Here’s is a great tip from cookbook author Dorie Greenspan: When there’s just a smidgen of mustard left in a jar, build your own vinaigrette in it.
To make hers, Greenspan adds a tablespoon of vinegar (you can use white wine vinegar, red wine vinegar, balsamic vinegar, anything you like), plus some salt and pepper. At that point, you could also add some chopped fresh herbs, minced garlic, and minced shallots, as Martha Stewart recommends. Close the jar and shake it up. Then add three times the amount of olive oil as the amount of vinegar you used. (So if you added 1 tablespoon of vinegar, add 3 tablespoons of oil.) Screw on the top of the jar and shake again. If necessary, add more oil and vinegar, salt and/or pepper little by little until you’re happy.
This great tip comes from Real Simple: If you fill a standard 8-ounce yogurt container with flour or liquid, that’s about 1 cup. Fill a quart container and you’ve got about 4 cups. You can also use 4-ounce size for a ½-cup and a 6-ounce size for a ¾-cup measure.
When you have a bit of honey left in the bottom of the jar, make like New York Times food writer Melissa Clark and use it to make lemonade. Her instructions: Squeeze fresh lemon juice in — it helps break down that hardened leftover honey. Give it a good shake and refrigerate. When you’re ready to drink it, mix in a glass of water or club soda until it tastes right.
4. …or “Bottom of the Honey Jar” Simple Syrup.
Melissa Clark’s idea was inspired by this one from Sassy Radish blogger Olga Massov: Instead of squeezing in lemon juice, just add the same amount of hot water as there is leftover honey. Give the jar a shake and use it as simple syrup in cocktails.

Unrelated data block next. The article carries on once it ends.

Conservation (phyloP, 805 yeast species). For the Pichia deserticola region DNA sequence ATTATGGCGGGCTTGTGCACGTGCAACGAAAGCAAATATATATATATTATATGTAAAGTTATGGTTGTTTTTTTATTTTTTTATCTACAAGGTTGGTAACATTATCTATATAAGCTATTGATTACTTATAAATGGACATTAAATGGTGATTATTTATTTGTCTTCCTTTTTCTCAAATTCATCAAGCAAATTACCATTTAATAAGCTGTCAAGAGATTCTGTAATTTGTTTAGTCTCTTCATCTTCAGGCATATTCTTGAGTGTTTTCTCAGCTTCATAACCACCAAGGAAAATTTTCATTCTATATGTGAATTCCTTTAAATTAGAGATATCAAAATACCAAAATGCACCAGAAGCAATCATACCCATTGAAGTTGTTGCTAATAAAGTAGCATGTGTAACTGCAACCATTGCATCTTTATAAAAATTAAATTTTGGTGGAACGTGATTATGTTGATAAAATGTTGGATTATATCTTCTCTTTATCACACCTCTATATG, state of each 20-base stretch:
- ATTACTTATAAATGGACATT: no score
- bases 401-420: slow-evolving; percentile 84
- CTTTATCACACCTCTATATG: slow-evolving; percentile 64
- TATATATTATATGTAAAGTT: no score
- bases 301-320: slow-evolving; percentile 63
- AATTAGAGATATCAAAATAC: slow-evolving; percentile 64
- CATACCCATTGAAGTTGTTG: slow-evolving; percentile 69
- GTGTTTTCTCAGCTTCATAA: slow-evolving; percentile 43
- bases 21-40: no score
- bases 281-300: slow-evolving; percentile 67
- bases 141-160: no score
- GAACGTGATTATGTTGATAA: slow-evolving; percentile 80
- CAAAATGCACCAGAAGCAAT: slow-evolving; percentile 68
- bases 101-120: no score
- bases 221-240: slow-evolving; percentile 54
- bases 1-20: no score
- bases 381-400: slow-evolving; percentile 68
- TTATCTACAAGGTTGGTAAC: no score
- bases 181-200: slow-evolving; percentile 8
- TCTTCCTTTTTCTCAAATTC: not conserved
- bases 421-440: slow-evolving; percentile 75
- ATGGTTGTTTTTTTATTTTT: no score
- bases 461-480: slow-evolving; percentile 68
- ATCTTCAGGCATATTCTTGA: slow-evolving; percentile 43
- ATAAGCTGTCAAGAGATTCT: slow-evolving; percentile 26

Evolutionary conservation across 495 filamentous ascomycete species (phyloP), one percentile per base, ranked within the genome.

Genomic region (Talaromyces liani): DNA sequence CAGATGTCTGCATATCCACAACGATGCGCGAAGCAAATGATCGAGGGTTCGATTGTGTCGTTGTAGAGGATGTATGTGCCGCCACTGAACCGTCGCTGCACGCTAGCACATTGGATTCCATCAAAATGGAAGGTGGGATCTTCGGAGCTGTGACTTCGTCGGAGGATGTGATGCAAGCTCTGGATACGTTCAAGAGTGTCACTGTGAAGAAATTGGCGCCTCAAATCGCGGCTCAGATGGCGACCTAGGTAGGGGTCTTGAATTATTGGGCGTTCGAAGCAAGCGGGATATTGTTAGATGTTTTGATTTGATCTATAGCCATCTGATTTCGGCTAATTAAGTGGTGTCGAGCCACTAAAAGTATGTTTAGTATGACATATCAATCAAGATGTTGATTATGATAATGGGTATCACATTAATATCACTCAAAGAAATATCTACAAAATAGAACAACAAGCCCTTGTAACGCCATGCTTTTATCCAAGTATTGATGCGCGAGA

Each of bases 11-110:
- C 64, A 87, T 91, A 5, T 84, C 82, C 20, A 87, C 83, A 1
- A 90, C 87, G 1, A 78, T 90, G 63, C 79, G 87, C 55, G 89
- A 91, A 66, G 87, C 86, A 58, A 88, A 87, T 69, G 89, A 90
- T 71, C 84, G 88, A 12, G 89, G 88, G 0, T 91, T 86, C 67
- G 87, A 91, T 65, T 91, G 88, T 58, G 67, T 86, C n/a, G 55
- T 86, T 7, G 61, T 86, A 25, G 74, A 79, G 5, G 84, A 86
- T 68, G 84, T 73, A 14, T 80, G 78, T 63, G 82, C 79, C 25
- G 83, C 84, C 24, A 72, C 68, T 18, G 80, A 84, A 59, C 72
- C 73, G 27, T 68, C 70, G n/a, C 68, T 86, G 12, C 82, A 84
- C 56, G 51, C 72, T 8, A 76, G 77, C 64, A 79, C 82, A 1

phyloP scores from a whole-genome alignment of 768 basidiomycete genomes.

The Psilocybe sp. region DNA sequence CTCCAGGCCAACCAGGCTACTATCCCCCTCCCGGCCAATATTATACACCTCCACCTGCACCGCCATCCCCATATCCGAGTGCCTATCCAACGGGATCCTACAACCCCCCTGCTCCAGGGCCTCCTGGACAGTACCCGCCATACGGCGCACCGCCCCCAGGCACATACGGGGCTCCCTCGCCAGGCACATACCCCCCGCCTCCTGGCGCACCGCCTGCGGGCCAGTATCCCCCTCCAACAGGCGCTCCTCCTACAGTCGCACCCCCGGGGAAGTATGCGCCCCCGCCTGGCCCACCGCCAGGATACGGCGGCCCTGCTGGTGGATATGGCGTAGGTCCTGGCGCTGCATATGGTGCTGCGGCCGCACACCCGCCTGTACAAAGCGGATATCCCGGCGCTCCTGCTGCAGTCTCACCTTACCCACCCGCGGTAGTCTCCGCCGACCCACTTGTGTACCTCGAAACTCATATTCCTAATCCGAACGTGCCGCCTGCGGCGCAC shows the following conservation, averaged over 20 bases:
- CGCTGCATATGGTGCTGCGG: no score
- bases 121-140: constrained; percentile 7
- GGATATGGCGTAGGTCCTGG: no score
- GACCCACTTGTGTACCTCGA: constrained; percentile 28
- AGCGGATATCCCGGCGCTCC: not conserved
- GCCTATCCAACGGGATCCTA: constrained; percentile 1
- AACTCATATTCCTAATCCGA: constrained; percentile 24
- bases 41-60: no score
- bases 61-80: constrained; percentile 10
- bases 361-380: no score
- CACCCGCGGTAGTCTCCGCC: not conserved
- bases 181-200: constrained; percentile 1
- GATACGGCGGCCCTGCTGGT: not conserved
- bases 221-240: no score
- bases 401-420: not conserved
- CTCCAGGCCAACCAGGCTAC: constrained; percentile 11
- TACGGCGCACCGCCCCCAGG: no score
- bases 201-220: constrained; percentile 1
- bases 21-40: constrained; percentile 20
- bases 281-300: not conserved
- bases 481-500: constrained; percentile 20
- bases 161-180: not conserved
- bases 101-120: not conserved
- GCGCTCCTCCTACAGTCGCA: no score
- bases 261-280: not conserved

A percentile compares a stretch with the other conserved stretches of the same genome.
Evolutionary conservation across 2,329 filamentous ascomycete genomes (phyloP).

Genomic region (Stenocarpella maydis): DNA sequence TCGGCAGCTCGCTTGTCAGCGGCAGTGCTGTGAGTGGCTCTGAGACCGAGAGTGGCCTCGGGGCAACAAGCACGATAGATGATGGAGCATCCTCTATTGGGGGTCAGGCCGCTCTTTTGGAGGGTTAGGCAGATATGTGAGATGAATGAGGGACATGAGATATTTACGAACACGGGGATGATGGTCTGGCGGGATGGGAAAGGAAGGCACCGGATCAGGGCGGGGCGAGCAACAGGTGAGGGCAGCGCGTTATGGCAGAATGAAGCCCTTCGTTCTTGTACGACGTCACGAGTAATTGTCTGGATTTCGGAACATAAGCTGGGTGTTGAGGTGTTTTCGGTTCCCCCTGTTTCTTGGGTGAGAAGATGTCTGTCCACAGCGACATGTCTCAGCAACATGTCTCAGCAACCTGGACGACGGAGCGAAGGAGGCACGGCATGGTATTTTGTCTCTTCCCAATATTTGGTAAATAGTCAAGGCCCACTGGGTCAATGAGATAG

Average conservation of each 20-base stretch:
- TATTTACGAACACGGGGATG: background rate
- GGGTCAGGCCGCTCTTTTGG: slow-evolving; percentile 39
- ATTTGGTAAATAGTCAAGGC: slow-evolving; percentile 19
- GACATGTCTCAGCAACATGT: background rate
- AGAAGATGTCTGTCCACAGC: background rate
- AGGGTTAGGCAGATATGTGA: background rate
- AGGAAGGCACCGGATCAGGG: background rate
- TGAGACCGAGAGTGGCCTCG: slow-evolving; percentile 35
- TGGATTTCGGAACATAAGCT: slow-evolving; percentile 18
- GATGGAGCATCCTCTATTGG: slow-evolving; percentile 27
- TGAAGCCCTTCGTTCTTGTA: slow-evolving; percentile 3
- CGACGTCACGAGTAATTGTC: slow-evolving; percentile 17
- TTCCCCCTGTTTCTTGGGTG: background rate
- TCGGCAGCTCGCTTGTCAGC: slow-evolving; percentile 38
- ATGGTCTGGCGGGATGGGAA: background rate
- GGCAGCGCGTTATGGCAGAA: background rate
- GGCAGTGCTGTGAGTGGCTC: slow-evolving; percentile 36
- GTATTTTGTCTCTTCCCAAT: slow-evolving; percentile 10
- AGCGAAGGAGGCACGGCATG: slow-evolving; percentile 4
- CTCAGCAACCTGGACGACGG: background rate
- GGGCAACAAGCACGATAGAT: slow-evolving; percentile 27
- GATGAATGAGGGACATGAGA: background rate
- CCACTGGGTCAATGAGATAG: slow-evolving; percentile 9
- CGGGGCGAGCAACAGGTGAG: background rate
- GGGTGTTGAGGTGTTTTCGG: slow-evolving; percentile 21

The opening of an empty 20-ounce soda or water bottle fits just enough uncooked spaghetti for a single serving. If you need four servings, just use the bottle to measure it four times.
6. Turn a bottle of whiskey into a soap dispenser.
A standard dispenser top will screw onto a 200-milliliter glass bottle of Jack.
9. Turn a peanut butter jar into a cookie cutter, a vase, or storage for toys.
11. Repurpose empty, clean milk cartons as storage containers.
13. Seal an open bag of snacks with this cool bottle-cap trick.
14. If you buy something in bulk a lot, save the containers to create your own bulk storage set.
16. Repurpose coke bottles to hold cooking oils and dish soap.
17. Use an empty tomato paste can as a biscuit cutter.
It’s the perfect size. Be sure to remove both ends of the can.
18. Tin cans also make pretty vases.
via Stephanie Lyn.
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